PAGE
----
Studies in Personnel and Industrial Psychology

By Edwin A. Fleishman | Go to book overview

graphical plot and juggling the link values around in proper manner, a proposed solution to the particular systems problem is obtained.

This approach to systems design is admittedly qualitative in some respects and not rigorously scientific. Whether or not we have here the essence of a basic and valid theoretical construct is not yet clear. On the other hand this approach has been used in a number of military circumstances and has been found to increase the over-all efficiency of complicated men-machine linkages. Further research and application by motion-and-time engineers and psychologists is needed to demonstrate both its generality and its limitations.


62. Psychology and the Design
of Machines*

Franklin V. Taylor

PSYCHOLOGISTS HAVE been helping engineers design machines for more than fifteen years. It all began during World War II with the rapid development of radars, sonars, aircraft control systems, and other similar devices. Previous to this time, the only role played by psychologists relative to military mechanisms was that of doing research and giving advice on the selection and training of the operators. However, very early in the war, it became apparent that these Procrustean attempts to fit the man to the machine were not enough. Regardless of how much he could be stretched by training or pared down through selection, there were still many military equipments which the man just could not be moulded to fit. They required of him too many hands, too many feet, or in the case of some of the more complex devices, too many heads.

Sometimes they called for the operator to see targets which were close to invisible, or to understand speech in the presence of deafening noise, to track simultaneously in three coordinates with the two hands, to solve in analogue form complex differential equations, or to consider large amounts of information and to reach life-and-death decisions in split seconds and with no hope of another try. Of course the man often failed in one or another of these tasks. As a result, bombs and bullets often missed their mark, planes crashed, friendly ships were fired upon and sunk. Whales were depth-charged.

____________________
*
Selected portions from "Psychology and the Design of Machines," American Psychologist, Vol. 12, No. 5, 1957, pp. 249-56.

-590-

Notes for this page

Add a new note
If you are trying to select text to create highlights or citations, remember that you must now click or tap on the first word, and then click or tap on the last word.
One moment ...
Default project is now your active project.
Project items
Notes
Cite this page

Cited page

Style
Citations are available only to our active members.
Buy instant access to cite pages or passages in MLA 8, MLA 7, APA and Chicago citation styles.

(Einhorn, 1992, p. 25)

(Einhorn 25)

(Einhorn 25)

1. Lois J. Einhorn, Abraham Lincoln, the Orator: Penetrating the Lincoln Legend (Westport, CT: Greenwood Press, 1992), 25, http://www.questia.com/read/27419298.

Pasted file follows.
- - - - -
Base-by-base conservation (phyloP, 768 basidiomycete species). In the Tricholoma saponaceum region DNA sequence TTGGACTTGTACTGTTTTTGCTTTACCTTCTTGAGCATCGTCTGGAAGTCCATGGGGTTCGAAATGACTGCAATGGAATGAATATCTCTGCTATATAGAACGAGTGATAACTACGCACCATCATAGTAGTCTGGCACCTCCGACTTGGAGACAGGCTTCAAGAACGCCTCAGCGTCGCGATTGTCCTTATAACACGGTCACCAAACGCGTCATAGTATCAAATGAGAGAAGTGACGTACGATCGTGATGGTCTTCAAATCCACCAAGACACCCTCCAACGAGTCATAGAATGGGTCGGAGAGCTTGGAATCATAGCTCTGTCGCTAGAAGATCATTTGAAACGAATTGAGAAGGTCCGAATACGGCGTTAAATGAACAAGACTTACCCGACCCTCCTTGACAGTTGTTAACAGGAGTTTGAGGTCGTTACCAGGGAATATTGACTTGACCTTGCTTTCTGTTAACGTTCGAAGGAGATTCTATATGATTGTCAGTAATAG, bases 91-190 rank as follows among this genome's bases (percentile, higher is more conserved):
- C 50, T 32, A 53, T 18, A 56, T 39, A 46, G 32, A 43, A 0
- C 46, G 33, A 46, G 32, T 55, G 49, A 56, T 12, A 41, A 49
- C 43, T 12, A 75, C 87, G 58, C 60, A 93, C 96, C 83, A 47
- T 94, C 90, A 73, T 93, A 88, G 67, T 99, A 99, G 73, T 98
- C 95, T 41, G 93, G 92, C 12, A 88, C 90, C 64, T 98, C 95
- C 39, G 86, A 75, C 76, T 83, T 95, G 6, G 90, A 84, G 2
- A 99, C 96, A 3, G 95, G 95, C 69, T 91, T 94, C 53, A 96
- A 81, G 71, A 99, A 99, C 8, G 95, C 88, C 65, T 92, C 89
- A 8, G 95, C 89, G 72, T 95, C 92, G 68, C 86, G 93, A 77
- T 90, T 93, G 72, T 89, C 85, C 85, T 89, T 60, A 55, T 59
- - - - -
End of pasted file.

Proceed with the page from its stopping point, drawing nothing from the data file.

Note: primary sources have slightly different requirements for citation. Please see these guidelines for more information.

Cited page

Bookmark this page
Studies in Personnel and Industrial Psychology
Table of contents

Table of contents

Settings

Settings

Typeface
Text size Smaller Larger Reset View mode
Search within

Search within this book

Look up

Look up a word

  • Dictionary
  • Thesaurus
Please submit a word or phrase above.
Print this page

Print this page

Why can't I print more than one page at a time?

Help
Full screen
Items saved from this book
  • Bookmarks
  • Highlights & Notes
  • Citations
/ 638

matching results for page

    Questia reader help

    How to highlight and cite specific passages

    1. Click or tap the first word you want to select.
    2. Click or tap the last word you want to select, and you’ll see everything in between get selected.
    3. You’ll then get a menu of options like creating a highlight or a citation from that passage of text.

    OK, got it!

    Cited passage

    Style
    Citations are available only to our active members.
    Buy instant access to cite pages or passages in MLA 8, MLA 7, APA and Chicago citation styles.

    "Portraying himself as an honest, ordinary person helped Lincoln identify with his audiences." (Einhorn, 1992, p. 25).

    "Portraying himself as an honest, ordinary person helped Lincoln identify with his audiences." (Einhorn 25)

    "Portraying himself as an honest, ordinary person helped Lincoln identify with his audiences." (Einhorn 25)

    "Portraying himself as an honest, ordinary person helped Lincoln identify with his audiences."1

    1. Lois J. Einhorn, Abraham Lincoln, the Orator: Penetrating the Lincoln Legend (Westport, CT: Greenwood Press, 1992), 25, http://www.questia.com/read/27419298.

    Cited passage

    Thanks for trying Questia!

    Please continue trying out our research tools, but please note, full functionality is available only to our active members.

    Your work will be lost once you leave this Web page.

    Buy instant access to save your work.

    Already a member? Log in now.

    Search by... Author
    Show... All Results Primary Sources Peer-reviewed

    Oops!

    An unknown error has occurred. Please click the button below to reload the page. If the problem persists, please try again in a little while.